Louisville Mayor Releases Video Showing Events Before Cops Killed Black Business Owner
The Louisville police chief was fired after David McAtee's fatal shooting, during which the officers had their body cameras turned off. Police now say McAtee may have fired first — but they couldn’t confirm that.
A Louisville, KY police chief was fired Monday after officers shot and killed a Black business owner while their body cameras were turned off. One day later, the city’s mayor released video footage showing the moments before David McAtee was killed at his own restaurant that police believe could prove he fired at officers first — but police could not say with certainty whether that was the case.
In a Monday statement, Kentucky Gov. Andy Beshear said that Louisville Metro Police Department and National Guard were dispatched to 26th and Broadway, and were fired upon. They then returned gunfire, striking and killing McAtee, who owned YaYa’s BBQ. The statement added that the Kentucky State Police would be investigating.
Louisville Mayor Greg Fischer said on Monday evening he had learned that the officers involved had their body cameras turned off during the incident. Officials on Monday did not immediately say who fired at officers or whether McAtee was armed.
“This type of institutional failure will not be tolerated," Fischer said. "Accordingly, I have relieved Steve Conrad of his duties as chief of Louisville Metro Police Department."
Deputy Police Chief Robert Schroeder, who will be replacing Conrad, also said that the two LMPD officers who returned fire had placed on administrative leave pending the Investigation.
“The two officers that fired their weapons violated our policy by either not wearing or not activating their cameras,” Schroeder said. “That is completely unacceptable and there is no excuse… We will review the entire incident to determine if there are any other policy violations that occurred. I assure you we will follow up and there will be discipline for failing to utilize our cameras.”
Then, on Tuesday afternoon, Fischer announced that authorities had “acquired new information” and released security camera footage from McAtee’s business that show the moments before McAtee was killed. The footage does not have audio.
In the footage, McAtee is seen with several others inside before he leans out of a doorway. McAtee appears to lift his arm, and the group surrounding him is noticeably startled, but only McAtee’s backside is visible.
The footage later shows McAtee and a group outside, where he can be seen cooking on a grill, before officers come onto the property.
Maj. Paul Humphrey said during Tuesday’s conference that the officers wanted the group to “disperse the crowd so it did not become unruly” even though they were not at a protest. Officers shot pepper balls at the group, he said.
Humphrey could not confirm whether McAfee fired a gun at officers, saying, “Mr. McAtee appears to fire at officers … but without the audio and without having interviewed the officers yet, that is yet to be determined.”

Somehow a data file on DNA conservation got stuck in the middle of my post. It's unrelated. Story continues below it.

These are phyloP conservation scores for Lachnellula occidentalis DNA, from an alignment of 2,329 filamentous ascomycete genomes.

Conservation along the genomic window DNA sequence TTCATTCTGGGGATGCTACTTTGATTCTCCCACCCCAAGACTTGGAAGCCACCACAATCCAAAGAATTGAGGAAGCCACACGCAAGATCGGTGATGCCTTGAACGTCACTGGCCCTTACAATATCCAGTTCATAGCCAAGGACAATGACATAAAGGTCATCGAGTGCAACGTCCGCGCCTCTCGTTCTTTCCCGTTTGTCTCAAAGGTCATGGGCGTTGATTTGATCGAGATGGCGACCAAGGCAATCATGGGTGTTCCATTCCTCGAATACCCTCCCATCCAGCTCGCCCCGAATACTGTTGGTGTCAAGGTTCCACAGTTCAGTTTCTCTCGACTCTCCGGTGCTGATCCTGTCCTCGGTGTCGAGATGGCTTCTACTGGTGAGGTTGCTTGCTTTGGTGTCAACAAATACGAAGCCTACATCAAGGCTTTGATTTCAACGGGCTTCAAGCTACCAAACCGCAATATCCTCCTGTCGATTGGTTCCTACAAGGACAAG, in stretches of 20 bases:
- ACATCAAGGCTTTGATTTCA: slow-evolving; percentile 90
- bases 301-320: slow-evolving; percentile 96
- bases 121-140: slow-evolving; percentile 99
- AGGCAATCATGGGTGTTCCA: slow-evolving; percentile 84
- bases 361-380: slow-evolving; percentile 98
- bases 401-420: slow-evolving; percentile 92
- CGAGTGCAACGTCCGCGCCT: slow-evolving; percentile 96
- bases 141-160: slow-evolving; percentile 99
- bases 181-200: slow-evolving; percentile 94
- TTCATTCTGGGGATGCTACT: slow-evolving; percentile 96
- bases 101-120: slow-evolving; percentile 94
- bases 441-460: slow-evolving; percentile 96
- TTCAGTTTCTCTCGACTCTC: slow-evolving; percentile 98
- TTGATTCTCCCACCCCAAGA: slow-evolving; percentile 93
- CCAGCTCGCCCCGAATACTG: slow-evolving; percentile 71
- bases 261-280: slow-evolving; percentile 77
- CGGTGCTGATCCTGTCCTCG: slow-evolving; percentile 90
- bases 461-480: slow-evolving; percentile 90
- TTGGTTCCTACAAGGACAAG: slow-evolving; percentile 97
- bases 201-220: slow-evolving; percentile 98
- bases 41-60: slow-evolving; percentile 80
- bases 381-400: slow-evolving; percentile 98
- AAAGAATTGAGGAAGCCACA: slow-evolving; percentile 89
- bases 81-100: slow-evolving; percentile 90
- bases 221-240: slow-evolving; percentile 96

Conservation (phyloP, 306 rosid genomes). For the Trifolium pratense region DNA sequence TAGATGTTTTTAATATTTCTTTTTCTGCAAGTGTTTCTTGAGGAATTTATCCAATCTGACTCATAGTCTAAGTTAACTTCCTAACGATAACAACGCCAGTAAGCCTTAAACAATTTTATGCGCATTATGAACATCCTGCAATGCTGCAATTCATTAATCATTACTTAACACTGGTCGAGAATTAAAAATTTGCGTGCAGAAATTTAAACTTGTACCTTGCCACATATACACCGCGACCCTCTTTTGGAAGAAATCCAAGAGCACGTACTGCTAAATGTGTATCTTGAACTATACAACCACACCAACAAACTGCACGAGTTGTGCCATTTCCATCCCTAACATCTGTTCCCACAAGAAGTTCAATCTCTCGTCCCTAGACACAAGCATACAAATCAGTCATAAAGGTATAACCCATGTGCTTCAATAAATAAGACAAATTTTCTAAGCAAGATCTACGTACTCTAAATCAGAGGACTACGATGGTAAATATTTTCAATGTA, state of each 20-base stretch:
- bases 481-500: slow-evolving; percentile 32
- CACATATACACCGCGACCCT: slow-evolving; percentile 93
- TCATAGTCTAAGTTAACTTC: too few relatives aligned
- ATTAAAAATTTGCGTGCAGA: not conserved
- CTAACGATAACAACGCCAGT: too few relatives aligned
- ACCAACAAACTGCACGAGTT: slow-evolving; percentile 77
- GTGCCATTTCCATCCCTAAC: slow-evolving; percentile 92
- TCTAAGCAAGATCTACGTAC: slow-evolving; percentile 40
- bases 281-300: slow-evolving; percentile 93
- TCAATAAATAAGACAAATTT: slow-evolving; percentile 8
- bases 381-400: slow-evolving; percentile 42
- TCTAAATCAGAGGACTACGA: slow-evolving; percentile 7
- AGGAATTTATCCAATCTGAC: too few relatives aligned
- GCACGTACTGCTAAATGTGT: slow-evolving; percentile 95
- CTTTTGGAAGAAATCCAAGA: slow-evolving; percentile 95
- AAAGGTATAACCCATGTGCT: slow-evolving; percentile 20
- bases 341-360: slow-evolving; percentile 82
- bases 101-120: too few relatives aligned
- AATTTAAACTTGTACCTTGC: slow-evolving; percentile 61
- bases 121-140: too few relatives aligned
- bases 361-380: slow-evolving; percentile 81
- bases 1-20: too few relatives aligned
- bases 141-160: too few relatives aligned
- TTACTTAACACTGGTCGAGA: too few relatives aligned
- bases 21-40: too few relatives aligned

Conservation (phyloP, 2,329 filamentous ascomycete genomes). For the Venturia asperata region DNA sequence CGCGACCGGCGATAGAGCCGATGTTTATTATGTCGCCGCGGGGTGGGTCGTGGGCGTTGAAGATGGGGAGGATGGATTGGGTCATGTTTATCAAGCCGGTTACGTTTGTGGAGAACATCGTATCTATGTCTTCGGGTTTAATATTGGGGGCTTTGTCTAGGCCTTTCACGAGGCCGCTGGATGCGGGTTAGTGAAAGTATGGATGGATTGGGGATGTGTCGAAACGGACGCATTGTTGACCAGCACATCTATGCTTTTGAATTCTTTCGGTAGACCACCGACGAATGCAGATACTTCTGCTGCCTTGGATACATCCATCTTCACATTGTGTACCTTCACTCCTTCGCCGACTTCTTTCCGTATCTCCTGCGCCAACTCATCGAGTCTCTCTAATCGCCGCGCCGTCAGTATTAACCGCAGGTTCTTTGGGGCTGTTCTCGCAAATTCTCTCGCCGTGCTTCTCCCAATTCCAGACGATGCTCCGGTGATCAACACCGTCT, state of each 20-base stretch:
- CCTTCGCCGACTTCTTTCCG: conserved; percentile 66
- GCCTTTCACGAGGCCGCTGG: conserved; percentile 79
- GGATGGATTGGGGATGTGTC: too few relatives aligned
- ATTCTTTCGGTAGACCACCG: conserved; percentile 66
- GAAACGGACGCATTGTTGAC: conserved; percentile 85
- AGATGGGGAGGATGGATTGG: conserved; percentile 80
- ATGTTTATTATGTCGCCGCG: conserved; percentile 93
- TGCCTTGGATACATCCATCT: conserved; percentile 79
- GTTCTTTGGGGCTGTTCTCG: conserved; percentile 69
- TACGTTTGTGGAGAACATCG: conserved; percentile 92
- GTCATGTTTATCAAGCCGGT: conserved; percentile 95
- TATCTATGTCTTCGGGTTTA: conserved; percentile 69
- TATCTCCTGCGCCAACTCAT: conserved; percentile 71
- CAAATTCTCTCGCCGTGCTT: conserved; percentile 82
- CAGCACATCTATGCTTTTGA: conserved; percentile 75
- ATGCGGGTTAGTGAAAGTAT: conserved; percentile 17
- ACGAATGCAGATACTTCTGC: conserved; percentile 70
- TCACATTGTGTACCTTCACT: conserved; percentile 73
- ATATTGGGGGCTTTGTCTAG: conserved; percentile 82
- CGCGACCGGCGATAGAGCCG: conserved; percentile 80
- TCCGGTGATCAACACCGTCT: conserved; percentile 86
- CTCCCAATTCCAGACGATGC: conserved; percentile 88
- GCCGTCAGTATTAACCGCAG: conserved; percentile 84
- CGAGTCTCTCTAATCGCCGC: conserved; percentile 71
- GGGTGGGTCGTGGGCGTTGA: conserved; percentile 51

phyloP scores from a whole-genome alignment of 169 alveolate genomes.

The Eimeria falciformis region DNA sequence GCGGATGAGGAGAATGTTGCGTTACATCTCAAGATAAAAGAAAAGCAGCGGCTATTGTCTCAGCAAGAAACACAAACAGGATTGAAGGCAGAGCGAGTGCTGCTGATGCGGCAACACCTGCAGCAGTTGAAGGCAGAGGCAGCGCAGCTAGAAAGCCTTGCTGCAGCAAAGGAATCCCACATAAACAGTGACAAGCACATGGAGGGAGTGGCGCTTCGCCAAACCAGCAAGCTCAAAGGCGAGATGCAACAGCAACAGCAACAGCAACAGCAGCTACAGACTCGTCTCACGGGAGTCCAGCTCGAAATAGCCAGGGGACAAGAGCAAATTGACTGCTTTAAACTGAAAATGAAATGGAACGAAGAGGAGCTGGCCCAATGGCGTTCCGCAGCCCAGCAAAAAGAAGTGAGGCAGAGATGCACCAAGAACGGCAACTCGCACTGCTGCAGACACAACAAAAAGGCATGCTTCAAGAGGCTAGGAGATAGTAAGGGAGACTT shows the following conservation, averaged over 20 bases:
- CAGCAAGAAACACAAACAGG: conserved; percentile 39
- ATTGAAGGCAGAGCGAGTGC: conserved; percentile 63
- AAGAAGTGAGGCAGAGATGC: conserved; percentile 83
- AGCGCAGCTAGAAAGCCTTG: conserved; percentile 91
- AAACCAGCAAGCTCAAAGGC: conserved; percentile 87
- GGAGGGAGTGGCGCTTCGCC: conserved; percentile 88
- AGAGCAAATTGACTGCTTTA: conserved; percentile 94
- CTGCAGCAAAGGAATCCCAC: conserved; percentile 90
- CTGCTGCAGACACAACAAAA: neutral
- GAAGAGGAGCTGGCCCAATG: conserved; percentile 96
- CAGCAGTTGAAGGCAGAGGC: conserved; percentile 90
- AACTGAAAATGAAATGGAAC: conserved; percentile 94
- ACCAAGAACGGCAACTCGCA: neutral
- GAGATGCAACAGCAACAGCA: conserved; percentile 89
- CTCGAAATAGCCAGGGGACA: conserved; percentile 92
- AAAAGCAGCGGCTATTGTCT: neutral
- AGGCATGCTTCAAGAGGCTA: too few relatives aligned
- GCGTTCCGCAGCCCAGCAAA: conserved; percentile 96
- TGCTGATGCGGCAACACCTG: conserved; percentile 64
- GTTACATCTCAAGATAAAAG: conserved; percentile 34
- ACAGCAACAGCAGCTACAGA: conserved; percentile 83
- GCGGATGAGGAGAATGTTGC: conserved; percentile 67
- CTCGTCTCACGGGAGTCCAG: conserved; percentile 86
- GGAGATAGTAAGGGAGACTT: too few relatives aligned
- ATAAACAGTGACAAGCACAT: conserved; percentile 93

When asked who officers believe McAtee was firing at, Humphrey said, “We don’t have that information right now.” When asked if McAtee fired a gun first based on the footage, Humphrey said, “It appears right now from the footage, we still have to put all the pieces of the investigation together … but that’s what it appears at this point.” Humphrey did not say whether police recovered a gun from the scene.
Humphrey also said he was unsure whether McAtee was shot by local police or the National Guard.
While warning that the footage could be “traumatizing,” the mayor said that the video was released “in the name of transparency.”
“Often, these tragic situations lead to more questions than answers & as Chief Schroeder said, these videos do not provide all the answers,” Fischer continued. “That's why the investigations by the Public Integrity Unit, National Guard & Kentucky State Police are so important.”
U.S. Attorney Russel Coleman announced Monday night that the FBI and the U.S. Attorney's Office will investigate the shooting "and will take any appropriate action that is warranted by the facts and the law."
McAtee’s mother, Odessa Riley, told local news outlet WAVE that McAtee “fed all the policemen…Police would go in there and talk with him and be with him. He fed the police. He fed them free. All he did on the BBQ corner was trying to make a dollar for himself.”
Witnesses reportedly said the gathering wasn’t part of the protests and that they congregate in the neighborhood often to play music and eat, WAVE reported.
McAtee’s death comes during nationwide demonstrations protesting the death of George Floyd, an unarmed Black man who died after a Minneapolis officer kneeled on his neck and choked him. Protests in Louisville have also been centered around the death of Breonna Taylor, a 26-year-old EMT who was shot and killed in March by police after three officers forced their way into her home.